Election '97: Hard line by Blair on police tactics

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The Independent Online
The use of American-style "zero tolerance" policing in Britain thrust the issue of law and order into the election yesterday and provoked a dispute between the three major political parties and police chiefs.

The row follows comments by Charles Pollard, Chief Constable of Thames Valley Police, who said "zero tolerance" was in danger of becoming empty rhetoric that could lead to rioting by victimising ethnic minorities.

Both the Tories and Labour have grasped the concept of zero tolerance, first tested in New York where no crime however small is ignored, and promoted it in their manifestos.

But yesterday, when questioned on the issue, John Major appeared to take a more liberal stance than Tony Blair when he stressed that some petty offenders were simply "inadequate" and that resources should be targeted at professional criminals. He said: "I don't think zero tolerance to one- off offenders who may be inadequate in some way is the right way to deal with them. When you are talking about the professional criminal class it is the right way to deal with them."

Labour immediately accused the Tories of being "hopelessly split" on the issue. Jack Straw, the shadow Home Secretary, said: "John Major said that zero tolerance was not appropriate for one-off offenders. Subsequently Michael Howard [the Home Secretary] has supported such an approach. If they can't agree on whether disorder should be tackled, it is no wonder that David Mellor has said they have 'lost the plot on law and order'."

Labour sources said they agreed with chief constables that zero-tolerance schemes should not be used in isolation and that the aggressive US approach was inappropriate to Britain.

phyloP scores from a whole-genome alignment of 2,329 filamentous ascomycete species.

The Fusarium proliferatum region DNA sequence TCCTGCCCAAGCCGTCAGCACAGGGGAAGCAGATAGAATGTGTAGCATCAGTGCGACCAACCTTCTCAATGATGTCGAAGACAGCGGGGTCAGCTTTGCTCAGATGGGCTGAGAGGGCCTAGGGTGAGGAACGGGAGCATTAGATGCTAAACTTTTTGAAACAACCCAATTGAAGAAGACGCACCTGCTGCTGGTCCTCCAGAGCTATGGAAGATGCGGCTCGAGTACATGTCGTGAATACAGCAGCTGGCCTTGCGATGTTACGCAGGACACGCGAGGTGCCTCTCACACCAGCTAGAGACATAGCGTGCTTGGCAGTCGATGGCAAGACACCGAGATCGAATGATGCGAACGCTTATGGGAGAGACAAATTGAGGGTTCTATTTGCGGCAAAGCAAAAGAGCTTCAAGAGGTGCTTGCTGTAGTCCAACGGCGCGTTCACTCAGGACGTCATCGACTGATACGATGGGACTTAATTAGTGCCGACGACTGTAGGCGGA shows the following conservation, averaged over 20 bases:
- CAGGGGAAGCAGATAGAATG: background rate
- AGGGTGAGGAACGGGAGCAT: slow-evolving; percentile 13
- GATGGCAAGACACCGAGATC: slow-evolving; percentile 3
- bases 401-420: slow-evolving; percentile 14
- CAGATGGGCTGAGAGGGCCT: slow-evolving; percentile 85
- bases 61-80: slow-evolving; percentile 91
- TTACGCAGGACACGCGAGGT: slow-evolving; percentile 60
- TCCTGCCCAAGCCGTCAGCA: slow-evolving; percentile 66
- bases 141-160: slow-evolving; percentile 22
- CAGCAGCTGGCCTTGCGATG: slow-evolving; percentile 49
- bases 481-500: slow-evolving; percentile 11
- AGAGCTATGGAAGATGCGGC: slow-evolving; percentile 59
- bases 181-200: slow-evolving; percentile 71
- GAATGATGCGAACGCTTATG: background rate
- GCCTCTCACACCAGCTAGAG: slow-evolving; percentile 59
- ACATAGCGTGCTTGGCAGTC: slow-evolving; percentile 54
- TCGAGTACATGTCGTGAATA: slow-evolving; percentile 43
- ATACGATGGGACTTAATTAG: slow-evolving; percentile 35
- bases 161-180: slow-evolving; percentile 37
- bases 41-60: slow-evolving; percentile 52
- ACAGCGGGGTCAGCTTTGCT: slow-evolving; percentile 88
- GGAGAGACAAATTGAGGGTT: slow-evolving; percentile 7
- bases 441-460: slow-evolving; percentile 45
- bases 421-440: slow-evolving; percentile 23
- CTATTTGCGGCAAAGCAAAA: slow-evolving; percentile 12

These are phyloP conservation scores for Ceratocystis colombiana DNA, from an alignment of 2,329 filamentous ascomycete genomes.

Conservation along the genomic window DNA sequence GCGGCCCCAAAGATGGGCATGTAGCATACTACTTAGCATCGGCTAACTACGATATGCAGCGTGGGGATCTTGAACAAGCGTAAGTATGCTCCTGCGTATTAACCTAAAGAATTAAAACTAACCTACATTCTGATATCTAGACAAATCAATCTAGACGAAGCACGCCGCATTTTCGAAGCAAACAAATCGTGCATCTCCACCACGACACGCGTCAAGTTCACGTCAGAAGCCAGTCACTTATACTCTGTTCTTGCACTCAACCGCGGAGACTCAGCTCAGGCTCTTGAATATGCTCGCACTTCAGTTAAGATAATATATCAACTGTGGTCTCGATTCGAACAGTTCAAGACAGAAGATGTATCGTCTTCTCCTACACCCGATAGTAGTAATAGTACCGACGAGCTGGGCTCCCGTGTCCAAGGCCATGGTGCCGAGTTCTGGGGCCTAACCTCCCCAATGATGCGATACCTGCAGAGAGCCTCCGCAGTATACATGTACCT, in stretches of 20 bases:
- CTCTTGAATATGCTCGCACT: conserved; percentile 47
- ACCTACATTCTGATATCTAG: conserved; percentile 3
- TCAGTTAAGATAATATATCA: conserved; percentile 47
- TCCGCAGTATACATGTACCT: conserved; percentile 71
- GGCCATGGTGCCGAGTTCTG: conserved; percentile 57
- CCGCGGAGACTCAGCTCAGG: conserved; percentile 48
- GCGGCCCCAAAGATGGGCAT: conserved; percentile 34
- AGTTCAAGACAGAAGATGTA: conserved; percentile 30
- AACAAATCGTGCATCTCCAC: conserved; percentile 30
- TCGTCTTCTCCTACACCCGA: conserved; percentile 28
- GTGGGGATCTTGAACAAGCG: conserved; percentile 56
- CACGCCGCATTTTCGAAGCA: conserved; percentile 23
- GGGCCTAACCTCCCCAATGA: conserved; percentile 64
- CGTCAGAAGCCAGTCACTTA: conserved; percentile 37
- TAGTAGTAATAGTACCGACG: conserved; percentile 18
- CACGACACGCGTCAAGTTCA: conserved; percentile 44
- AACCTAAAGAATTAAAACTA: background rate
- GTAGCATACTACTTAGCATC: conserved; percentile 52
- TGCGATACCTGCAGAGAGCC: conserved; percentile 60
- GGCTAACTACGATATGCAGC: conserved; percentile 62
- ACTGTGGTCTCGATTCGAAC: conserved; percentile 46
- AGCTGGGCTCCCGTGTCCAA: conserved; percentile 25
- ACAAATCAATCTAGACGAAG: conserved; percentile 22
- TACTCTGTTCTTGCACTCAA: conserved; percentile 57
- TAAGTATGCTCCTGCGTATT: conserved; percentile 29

However, Mr Blair said earlier in the day that he did not accept claims that the policy could cause riots.

"The only way to get crime down is to say there are certain decent standards in this country and we are going to force them all the way through. I am absolutely passionate about this because otherwise you are admitting there is a level of crime you are prepared to disregard."

Alan Beith, home affairs spokesman for the Liberal Democrats, argued that zero tolerance was a "misleading phrase". He said: "If it means an intolerance to people who are simply different in their outlook and style to the rest of us, then I think it is rather a dangerous concept and there is no way you can enforce every law, every minute of every day."

Meanwhile another senior police officer, Ray White, president of the Association of Chief Police Officers and Chief Constable of Dyfed-Powys, stressed that zero-tolerance tactics were expensive, and were not a complete answer to crime.

He said: "We would also be concerned of any false impression that the police hold the key to resolution of all social ills. Other agencies and the public have vital roles to play. It would be wrong and dangerous to deal solely with the symptoms of any societal breakdown, without seeking to address its causes."

Det Chief Insp Ray Mallon, who has led a zero-tolerance style initiative in Middlesbrough, insisted, however, that such tactics could pay handsome dividends. He said: "We are not prepared to be a wishy-washy police force bumbling along."